As far as the ‘where’, breaklines, mid-lake reefs, and main lake points with both access to deep and shallow water are great places to search for smallmouth. My theory is that this variety of depths within relative close proximity offers everything fish need, as well as the anglers that chase them. We’ve discussed the daylight hours but when the sun dips, smallmouth can pull up into shallower waters to feed. But, sometimes they will become more aggressive and will chase down anything that moves, at just about any depth, so keying on these spots that offer variety is the right move.
What about largemouth? Well, during these hot months, they can become very lethargic and hunkered down. Lush vegetation offering an abundance of oxygen, docks, trees and undercuts and providing a canopy of shade are great places to skip or flip soft plastics or jigs. What I like to visualize is a big huge, grumpy old bass sitting in a proverbial lazy boy recliner in the shade. Skipping a stickworm, fluke, swimbait, flipping a jig or creature bait into its little piece of heaven will do nothing but anger that fish, resulting in a very angry response. This is the more “predictable” tactic and if you hit as many of these types of cover on a hot sunny day, you will inevitably run into a few not so gentle giants if you’re willing to work for it.
If these shallow haunts aren’t producing, deep weedlines are a good option as well. Dunking creatures, jigs or weighted stickworms inside these weedlines can prove effective during high skies. On the flipside, running shallow to medium diving cranks, spinnerbaits, rattlebaits or swimbaits along classic ambush points like inside or outside bends in weed edges at dusk/dawn for opportunistic largemouth can be the deal. P.S- don’t forget your arsenal of poppers, walking baits, buzzbaits and the like.
When reading sonar, look for hard bottom transitions on these weedlines/flats/patches which show up as light to dark colors on the screen. I read these transitions in composition as a broken light blue to solid red reading on my sonar (Lowrance HDS) but do your research on this as color palettes can be customized as you see fit and can be vary depending on your choice of name brand. As I mentioned, look for anomalies such as bends, turns, underwater points and sunken islands which can be found with the use of updated GPS cards and of course, a good pair of polarized glasses. My personal choice for these are Smith Optics ChromaPop lenses in a frame that blocks light from penetrating from below and through the sides which aids in spotting these choice hidden gems that usually go unnoticed with cheap lenses. Also, good UV protection is of obvious importance so do yourself a favor and don’t skimp on this essential item.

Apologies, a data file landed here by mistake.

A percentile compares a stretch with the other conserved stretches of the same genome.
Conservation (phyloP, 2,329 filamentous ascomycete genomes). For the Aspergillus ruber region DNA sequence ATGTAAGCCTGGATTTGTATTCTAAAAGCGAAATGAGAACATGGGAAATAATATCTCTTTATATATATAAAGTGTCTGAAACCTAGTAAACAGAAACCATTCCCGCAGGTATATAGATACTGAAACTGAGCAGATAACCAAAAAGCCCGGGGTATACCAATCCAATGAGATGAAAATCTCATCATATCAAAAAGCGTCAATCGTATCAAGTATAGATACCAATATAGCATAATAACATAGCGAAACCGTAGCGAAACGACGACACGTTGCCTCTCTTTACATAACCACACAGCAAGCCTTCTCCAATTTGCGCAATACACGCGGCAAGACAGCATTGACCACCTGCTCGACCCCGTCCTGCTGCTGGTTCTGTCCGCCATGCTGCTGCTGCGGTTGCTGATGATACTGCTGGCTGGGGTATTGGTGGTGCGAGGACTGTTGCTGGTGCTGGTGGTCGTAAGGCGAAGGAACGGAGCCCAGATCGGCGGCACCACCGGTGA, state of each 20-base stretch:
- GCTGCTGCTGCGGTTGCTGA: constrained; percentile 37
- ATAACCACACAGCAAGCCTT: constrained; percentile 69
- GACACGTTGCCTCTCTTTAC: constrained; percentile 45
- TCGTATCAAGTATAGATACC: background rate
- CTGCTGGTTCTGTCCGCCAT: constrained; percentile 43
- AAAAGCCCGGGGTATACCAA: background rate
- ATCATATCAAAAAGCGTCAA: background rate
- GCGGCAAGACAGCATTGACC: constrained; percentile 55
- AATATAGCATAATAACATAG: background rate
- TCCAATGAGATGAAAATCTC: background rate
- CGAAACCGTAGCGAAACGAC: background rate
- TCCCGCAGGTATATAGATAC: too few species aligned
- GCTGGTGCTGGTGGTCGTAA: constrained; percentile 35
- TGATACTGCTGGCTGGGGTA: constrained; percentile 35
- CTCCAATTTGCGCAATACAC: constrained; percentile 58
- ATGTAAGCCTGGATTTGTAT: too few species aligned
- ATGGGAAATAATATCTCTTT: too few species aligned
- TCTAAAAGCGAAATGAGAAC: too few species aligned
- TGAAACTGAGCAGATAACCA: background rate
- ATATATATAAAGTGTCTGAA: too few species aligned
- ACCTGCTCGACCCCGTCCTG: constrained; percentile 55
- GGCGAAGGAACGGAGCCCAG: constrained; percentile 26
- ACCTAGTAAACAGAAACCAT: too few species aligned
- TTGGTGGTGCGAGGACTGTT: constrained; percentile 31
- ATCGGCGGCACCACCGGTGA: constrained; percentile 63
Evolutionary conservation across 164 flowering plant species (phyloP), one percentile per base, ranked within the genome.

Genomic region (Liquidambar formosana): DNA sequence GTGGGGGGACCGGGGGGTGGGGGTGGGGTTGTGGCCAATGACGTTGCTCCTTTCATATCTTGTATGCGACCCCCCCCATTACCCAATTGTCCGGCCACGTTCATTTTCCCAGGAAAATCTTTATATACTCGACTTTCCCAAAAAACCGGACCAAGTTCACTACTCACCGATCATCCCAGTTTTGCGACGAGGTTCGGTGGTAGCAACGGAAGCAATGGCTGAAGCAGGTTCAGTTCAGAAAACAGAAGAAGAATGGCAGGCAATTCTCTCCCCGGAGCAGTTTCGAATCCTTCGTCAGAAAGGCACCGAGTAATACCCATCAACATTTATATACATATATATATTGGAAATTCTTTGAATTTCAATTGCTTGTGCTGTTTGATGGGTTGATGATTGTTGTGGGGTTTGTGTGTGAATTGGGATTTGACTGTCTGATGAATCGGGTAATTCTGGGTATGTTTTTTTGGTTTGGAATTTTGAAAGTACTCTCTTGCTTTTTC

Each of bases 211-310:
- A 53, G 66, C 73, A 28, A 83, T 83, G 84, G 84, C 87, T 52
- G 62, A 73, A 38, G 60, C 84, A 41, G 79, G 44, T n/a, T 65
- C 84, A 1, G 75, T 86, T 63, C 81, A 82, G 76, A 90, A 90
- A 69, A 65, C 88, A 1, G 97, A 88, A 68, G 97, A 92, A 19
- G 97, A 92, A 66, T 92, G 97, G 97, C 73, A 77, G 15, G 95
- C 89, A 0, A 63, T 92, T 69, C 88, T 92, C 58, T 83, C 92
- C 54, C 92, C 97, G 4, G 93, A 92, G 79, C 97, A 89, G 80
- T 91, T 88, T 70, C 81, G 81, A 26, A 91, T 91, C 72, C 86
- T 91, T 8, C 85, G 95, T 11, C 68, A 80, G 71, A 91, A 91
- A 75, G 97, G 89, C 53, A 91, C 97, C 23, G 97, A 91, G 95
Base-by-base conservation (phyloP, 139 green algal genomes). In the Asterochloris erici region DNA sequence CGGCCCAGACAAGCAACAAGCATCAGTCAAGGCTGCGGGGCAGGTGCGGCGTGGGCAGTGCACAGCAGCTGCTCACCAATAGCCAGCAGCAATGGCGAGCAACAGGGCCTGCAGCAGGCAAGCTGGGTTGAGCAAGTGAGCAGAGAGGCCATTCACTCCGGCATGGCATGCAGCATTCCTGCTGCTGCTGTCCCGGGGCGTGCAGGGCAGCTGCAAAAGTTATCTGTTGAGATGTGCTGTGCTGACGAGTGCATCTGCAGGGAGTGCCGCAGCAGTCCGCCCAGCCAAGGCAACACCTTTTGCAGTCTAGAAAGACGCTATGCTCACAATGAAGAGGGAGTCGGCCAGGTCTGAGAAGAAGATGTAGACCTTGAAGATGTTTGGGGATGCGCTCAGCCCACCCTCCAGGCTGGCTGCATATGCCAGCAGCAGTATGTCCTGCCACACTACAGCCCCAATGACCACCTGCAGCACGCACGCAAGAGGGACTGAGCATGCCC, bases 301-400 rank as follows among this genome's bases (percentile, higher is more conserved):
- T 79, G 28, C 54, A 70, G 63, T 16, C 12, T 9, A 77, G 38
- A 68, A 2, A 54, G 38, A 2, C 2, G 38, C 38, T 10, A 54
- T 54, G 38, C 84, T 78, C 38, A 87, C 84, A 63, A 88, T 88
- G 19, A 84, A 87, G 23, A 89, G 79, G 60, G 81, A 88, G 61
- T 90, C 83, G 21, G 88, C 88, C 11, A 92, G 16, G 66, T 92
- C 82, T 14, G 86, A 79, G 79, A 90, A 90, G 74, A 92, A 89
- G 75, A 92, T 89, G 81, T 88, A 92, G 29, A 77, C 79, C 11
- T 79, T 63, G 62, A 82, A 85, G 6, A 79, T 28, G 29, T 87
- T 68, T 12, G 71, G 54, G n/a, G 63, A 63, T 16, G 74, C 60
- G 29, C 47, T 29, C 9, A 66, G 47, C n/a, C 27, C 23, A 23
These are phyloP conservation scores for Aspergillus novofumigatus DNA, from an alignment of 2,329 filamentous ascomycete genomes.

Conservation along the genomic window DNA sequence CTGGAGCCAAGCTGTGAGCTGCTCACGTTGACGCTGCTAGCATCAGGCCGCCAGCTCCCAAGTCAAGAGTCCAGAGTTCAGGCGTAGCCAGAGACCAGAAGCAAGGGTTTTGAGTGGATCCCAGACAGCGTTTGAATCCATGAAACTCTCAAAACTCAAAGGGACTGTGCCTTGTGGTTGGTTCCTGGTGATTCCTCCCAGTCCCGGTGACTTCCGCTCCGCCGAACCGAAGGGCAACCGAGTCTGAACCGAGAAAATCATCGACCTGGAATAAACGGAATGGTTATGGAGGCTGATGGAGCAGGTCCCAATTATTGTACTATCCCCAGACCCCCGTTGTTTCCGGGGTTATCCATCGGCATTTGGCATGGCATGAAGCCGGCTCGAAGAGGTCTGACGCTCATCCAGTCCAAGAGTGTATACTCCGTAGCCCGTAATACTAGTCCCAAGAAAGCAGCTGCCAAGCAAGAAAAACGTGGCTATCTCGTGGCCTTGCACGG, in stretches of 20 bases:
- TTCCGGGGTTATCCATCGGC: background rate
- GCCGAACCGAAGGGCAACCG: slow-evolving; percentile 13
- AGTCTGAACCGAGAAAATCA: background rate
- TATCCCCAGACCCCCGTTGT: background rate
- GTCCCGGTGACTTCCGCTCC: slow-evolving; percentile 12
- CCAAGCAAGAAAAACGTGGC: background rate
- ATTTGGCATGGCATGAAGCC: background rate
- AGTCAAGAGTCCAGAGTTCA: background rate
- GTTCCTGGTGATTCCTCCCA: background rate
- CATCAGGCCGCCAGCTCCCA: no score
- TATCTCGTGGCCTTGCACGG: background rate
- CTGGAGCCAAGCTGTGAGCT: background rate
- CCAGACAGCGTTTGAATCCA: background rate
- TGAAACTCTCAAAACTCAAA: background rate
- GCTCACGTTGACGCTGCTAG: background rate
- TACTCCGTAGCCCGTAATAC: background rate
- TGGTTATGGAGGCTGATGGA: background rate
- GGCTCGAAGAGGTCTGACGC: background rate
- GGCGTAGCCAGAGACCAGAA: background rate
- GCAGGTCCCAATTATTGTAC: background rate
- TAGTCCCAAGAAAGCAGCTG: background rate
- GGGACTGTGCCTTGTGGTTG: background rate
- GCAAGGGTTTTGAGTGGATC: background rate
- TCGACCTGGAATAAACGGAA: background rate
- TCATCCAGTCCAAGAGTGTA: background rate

Beyond everything just mentioned, punching slop and burning frogs have their time and place as well. The number one rule here is that you must commit to it. Flipping 1/2oz-1 1/2oz baits on 65-80lb braid on a heavy action flippin’ stick can take its toll on you, but can tempt the biggest bucketmouth on any given lake. Using either a hollow body frog or a rigged up plastic buzzin’ frog with a flippin’ bait like a creature or a tube as a 1-2 punch can knock out any heavyweight bass you may encounter. Fan cast key areas until you contact one, and if you catch it on the frog, great! If you have a missed strike, double back with a flippin’ bait and get ready to set hook. The best way to pick apart a large expanse of vegetation is to hit transitions such as variations in weed types, small openings which will often be hard bottom, stumps or just about any change you find visually. Working these areas should be done erratically with sudden stops on openings, beside stumps and along said transitions.
Okay, now you’re going to cuss me out. What if none of the tactics I’ve mentioned work out for you? Well, they might not. Why? Please don’t come looking for me, but this time of year can prove to be the most difficult to figure out, as so many patterns could work on a multitude of different areas. If there is a lack of current on a riverine type lake, river or stream, fish could be in a funk. Low water levels, stagnant waters, high traffic/high pressure situations, higher than normal water temps, lethargic fish (and complaisant anglers alike) and, well you get the picture. This is the time of year to keep an open mind and experiment. Do not get stuck in patterns, look at every day as a new day and just get out and put your time in. There is no substitute for time on the water. I don’t know what is going on in your neck off the woods, only you can figure it out.
See you out there.